It’s rare when a newly appointed executive of a bank’s asset-based lending team shares so openly about his first interview with the company’s top executive. But TD Bank’s Barry Kastner does so without qualm. We asked Kastner if his new employer’s reputation as being the “America’s Most Convenient Bank” with a strong focus on the customer experience extends to TD Bank’s commercial borrowers as well. “I can tell you, it absolutely does,” he says. He remembers first meeting with Bharat Masrani, the bank’s president and CEO. “It’s an easy question for me to answer because in our first meeting, Bharat asked me, ‘How can you make asset-based lending fit in the strategy of America’s most convenient bank?’ I’ve always been very customer centric, so right then, I knew it was the right fit.” But Kastner’s is a story that begins more than 33 years ago.
A Summer Job Launches a Career
Like many in the asset-based lending sector, Kastner explains his career came along by accident. Upon graduating from Hofstra University, the native New Yorker took a summer job at a small, growth-oriented asset-based lender and factor — Congress Financial. Kastner remembers, “My boss told me at the time, ‘Let’s talk sometime after the summer and we’ll see how you like the job and how the job likes you.’” As Kastner puts it, “That summer lasted 33 years and I was fortunate to wind up with a bunch of great people in a great lending environment. We grew to be a strong contender in many ways, and I think Congress really set the tone for today’s asset-based lending business. I’m very proud to have been a part of that.”
As for his decision to pursue asset-based lending, Kastner recalls two significant mentors at Congress Financial. “One was Bob Miller who was very customer-focused and very new-business focused and the other was Bill Davis. Bill was very credit disciplined, very organizational in his approach and he honed my leadership skills. I worked closely with both and through the years, in my own decision-making process, I ask myself, ‘How would they have handled this situation?’”
Kastner’s ability to assimilate both approaches served him well. In time, the college grad turned collateral analyst worked his way through the field examination side of the business into portfolio management and eventually to business development where, as Kastner puts it, he “found his stride.” From there, he was promoted to COO of Congress Financial until its merger with Wachovia where he once again concentrated on business development management. And while he’s drawn to that side of the business, Kastner re-emphasizes the importance of a balanced approach. “It’s always held my interest, but I have a strong credit discipline and I still think that my credit training and my years as a portfolio manager and COO gave me the ability to strike the right balance between the two — that’s what makes for a healthy lender and a healthy career.”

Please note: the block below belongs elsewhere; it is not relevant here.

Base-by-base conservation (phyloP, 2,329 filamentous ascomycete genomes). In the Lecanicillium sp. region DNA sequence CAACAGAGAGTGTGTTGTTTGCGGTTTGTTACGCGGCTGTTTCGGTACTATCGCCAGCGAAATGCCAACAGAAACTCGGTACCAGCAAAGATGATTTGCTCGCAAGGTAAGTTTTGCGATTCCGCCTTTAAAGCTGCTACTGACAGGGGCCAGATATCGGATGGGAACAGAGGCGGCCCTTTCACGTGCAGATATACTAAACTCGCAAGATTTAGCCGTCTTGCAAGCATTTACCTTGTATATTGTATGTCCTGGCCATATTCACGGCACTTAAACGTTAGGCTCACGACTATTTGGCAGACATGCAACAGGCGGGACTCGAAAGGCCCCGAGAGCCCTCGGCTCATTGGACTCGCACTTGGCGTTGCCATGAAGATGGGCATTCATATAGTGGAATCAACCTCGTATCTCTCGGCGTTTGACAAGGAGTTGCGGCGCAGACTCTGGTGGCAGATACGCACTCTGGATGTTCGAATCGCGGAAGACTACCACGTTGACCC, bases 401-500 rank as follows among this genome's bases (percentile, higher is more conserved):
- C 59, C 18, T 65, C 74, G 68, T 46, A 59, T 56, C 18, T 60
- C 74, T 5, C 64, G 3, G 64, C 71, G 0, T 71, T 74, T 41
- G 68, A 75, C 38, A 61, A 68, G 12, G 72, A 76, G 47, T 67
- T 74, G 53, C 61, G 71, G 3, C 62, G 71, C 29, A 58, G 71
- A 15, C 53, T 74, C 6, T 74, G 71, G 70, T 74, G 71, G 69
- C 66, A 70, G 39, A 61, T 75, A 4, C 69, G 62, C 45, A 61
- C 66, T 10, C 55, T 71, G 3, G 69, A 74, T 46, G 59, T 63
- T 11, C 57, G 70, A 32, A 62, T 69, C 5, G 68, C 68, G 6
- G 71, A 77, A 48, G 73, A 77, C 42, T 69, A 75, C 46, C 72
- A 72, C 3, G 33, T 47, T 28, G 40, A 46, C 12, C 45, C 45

Taking ABL to the Next Level
Since its acquisition of Commerce Bank in 2008, TD Bank’s presence in the market is something of an anomaly with regard to the traditional image that many banks seek to convey. So what was it that made TD Bank the “right fit” at this point in Kastner’s career? He explains, “The bank was looking for an experienced asset-based lender that could take the shop to the next level and I found myself on the same page as far as the bank’s culture, lending philosophy and appetite for growth. The bank has plenty of capital to lend, and I’m impressed with the vision that it has. Beyond that, it just felt right and I’ve learned to trust my gut along the way.”
Kastner notes that Walter Owens’ leadership also factored heavily into his decision to join the bank. “As TD Bank’s head of commercial banking, I have a tremendous respect for Walter. In my view, he’s one of the few visionaries in this business. When we started talking, I found we were on the same page with regard to where we would take this business if you started with a clean sheet of paper. And, I give him a lot of credit for having the foresight to actually expand an ABL business at a time when others were retrenching. For Walter, ABL is a core business for a growing commercial bank. And that’s what TD has today … a growing commercial bank.”